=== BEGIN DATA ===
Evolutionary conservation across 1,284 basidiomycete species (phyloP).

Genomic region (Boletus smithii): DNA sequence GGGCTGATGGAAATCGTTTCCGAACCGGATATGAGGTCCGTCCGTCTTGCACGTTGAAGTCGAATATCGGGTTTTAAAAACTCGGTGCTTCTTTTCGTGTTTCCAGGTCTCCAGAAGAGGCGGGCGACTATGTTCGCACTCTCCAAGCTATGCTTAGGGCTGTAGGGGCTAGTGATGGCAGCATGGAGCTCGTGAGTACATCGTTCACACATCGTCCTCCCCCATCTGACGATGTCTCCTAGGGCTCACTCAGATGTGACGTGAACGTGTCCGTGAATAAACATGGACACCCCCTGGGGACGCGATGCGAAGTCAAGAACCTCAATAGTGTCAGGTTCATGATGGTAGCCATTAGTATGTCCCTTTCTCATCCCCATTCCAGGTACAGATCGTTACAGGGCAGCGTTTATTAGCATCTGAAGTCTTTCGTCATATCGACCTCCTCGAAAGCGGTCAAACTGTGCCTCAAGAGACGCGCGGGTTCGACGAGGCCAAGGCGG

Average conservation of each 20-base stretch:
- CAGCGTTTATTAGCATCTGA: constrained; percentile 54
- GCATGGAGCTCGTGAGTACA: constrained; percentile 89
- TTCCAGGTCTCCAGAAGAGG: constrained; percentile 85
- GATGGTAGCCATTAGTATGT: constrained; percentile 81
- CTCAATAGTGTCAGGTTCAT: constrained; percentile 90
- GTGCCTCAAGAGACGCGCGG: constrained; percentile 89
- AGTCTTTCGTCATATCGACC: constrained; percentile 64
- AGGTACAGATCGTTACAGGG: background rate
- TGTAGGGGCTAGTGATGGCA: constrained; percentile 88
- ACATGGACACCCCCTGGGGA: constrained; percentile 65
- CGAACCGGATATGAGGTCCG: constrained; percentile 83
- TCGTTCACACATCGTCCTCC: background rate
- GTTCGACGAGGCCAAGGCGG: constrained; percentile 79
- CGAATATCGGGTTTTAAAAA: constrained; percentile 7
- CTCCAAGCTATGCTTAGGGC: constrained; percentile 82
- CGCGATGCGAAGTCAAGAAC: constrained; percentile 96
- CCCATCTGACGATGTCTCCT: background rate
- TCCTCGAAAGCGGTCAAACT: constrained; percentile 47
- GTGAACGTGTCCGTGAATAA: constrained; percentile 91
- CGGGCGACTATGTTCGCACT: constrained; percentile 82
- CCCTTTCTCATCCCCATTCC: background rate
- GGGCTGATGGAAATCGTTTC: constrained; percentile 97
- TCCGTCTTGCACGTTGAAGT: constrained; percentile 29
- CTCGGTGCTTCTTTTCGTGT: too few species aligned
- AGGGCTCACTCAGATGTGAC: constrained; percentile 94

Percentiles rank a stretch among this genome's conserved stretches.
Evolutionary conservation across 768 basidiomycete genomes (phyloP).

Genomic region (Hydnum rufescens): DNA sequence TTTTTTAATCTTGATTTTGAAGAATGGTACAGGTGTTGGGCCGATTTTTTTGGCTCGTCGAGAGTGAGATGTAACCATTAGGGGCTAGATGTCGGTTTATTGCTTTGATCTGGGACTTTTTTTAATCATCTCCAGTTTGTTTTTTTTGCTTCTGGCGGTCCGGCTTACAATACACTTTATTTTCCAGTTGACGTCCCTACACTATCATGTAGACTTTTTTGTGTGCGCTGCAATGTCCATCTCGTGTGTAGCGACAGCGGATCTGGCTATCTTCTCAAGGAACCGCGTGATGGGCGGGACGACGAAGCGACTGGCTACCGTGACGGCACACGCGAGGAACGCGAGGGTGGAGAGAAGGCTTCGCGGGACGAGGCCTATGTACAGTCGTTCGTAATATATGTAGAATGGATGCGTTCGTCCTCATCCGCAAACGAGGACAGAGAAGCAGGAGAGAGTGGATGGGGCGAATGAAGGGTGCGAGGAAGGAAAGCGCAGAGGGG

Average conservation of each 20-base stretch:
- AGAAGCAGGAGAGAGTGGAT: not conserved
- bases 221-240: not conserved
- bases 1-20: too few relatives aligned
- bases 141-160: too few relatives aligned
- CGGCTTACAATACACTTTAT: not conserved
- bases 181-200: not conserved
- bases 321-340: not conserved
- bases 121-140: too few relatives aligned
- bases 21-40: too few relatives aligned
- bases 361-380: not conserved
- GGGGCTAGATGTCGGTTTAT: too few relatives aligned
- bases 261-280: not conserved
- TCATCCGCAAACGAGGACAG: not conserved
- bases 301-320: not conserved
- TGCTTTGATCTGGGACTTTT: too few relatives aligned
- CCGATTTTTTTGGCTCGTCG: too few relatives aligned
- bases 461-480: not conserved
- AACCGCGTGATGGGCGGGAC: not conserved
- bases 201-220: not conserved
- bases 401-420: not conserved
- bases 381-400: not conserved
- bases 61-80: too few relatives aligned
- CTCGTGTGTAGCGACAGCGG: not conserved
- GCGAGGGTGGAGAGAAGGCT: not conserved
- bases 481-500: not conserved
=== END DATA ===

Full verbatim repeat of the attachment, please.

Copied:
Evolutionary conservation across 1,284 basidiomycete species (phyloP).

Genomic region (Boletus smithii): DNA sequence GGGCTGATGGAAATCGTTTCCGAACCGGATATGAGGTCCGTCCGTCTTGCACGTTGAAGTCGAATATCGGGTTTTAAAAACTCGGTGCTTCTTTTCGTGTTTCCAGGTCTCCAGAAGAGGCGGGCGACTATGTTCGCACTCTCCAAGCTATGCTTAGGGCTGTAGGGGCTAGTGATGGCAGCATGGAGCTCGTGAGTACATCGTTCACACATCGTCCTCCCCCATCTGACGATGTCTCCTAGGGCTCACTCAGATGTGACGTGAACGTGTCCGTGAATAAACATGGACACCCCCTGGGGACGCGATGCGAAGTCAAGAACCTCAATAGTGTCAGGTTCATGATGGTAGCCATTAGTATGTCCCTTTCTCATCCCCATTCCAGGTACAGATCGTTACAGGGCAGCGTTTATTAGCATCTGAAGTCTTTCGTCATATCGACCTCCTCGAAAGCGGTCAAACTGTGCCTCAAGAGACGCGCGGGTTCGACGAGGCCAAGGCGG

Average conservation of each 20-base stretch:
- CAGCGTTTATTAGCATCTGA: constrained; percentile 54
- GCATGGAGCTCGTGAGTACA: constrained; percentile 89
- TTCCAGGTCTCCAGAAGAGG: constrained; percentile 85
- GATGGTAGCCATTAGTATGT: constrained; percentile 81
- CTCAATAGTGTCAGGTTCAT: constrained; percentile 90
- GTGCCTCAAGAGACGCGCGG: constrained; percentile 89
- AGTCTTTCGTCATATCGACC: constrained; percentile 64
- AGGTACAGATCGTTACAGGG: background rate
- TGTAGGGGCTAGTGATGGCA: constrained; percentile 88
- ACATGGACACCCCCTGGGGA: constrained; percentile 65
- CGAACCGGATATGAGGTCCG: constrained; percentile 83
- TCGTTCACACATCGTCCTCC: background rate
- GTTCGACGAGGCCAAGGCGG: constrained; percentile 79
- CGAATATCGGGTTTTAAAAA: constrained; percentile 7
- CTCCAAGCTATGCTTAGGGC: constrained; percentile 82
- CGCGATGCGAAGTCAAGAAC: constrained; percentile 96
- CCCATCTGACGATGTCTCCT: background rate
- TCCTCGAAAGCGGTCAAACT: constrained; percentile 47
- GTGAACGTGTCCGTGAATAA: constrained; percentile 91
- CGGGCGACTATGTTCGCACT: constrained; percentile 82
- CCCTTTCTCATCCCCATTCC: background rate
- GGGCTGATGGAAATCGTTTC: constrained; percentile 97
- TCCGTCTTGCACGTTGAAGT: constrained; percentile 29
- CTCGGTGCTTCTTTTCGTGT: too few species aligned
- AGGGCTCACTCAGATGTGAC: constrained; percentile 94

Percentiles rank a stretch among this genome's conserved stretches.
Evolutionary conservation across 768 basidiomycete genomes (phyloP).

Genomic region (Hydnum rufescens): DNA sequence TTTTTTAATCTTGATTTTGAAGAATGGTACAGGTGTTGGGCCGATTTTTTTGGCTCGTCGAGAGTGAGATGTAACCATTAGGGGCTAGATGTCGGTTTATTGCTTTGATCTGGGACTTTTTTTAATCATCTCCAGTTTGTTTTTTTTGCTTCTGGCGGTCCGGCTTACAATACACTTTATTTTCCAGTTGACGTCCCTACACTATCATGTAGACTTTTTTGTGTGCGCTGCAATGTCCATCTCGTGTGTAGCGACAGCGGATCTGGCTATCTTCTCAAGGAACCGCGTGATGGGCGGGACGACGAAGCGACTGGCTACCGTGACGGCACACGCGAGGAACGCGAGGGTGGAGAGAAGGCTTCGCGGGACGAGGCCTATGTACAGTCGTTCGTAATATATGTAGAATGGATGCGTTCGTCCTCATCCGCAAACGAGGACAGAGAAGCAGGAGAGAGTGGATGGGGCGAATGAAGGGTGCGAGGAAGGAAAGCGCAGAGGGG

Average conservation of each 20-base stretch:
- AGAAGCAGGAGAGAGTGGAT: not conserved
- bases 221-240: not conserved
- bases 1-20: too few relatives aligned
- bases 141-160: too few relatives aligned
- CGGCTTACAATACACTTTAT: not conserved
- bases 181-200: not conserved
- bases 321-340: not conserved
- bases 121-140: too few relatives aligned
- bases 21-40: too few relatives aligned
- bases 361-380: not conserved
- GGGGCTAGATGTCGGTTTAT: too few relatives aligned
- bases 261-280: not conserved
- TCATCCGCAAACGAGGACAG: not conserved
- bases 301-320: not conserved
- TGCTTTGATCTGGGACTTTT: too few relatives aligned
- CCGATTTTTTTGGCTCGTCG: too few relatives aligned
- bases 461-480: not conserved
- AACCGCGTGATGGGCGGGAC: not conserved
- bases 201-220: not conserved
- bases 401-420: not conserved
- bases 381-400: not conserved
- bases 61-80: too few relatives aligned
- CTCGTGTGTAGCGACAGCGG: not conserved
- GCGAGGGTGGAGAGAAGGCT: not conserved
- bases 481-500: not conserved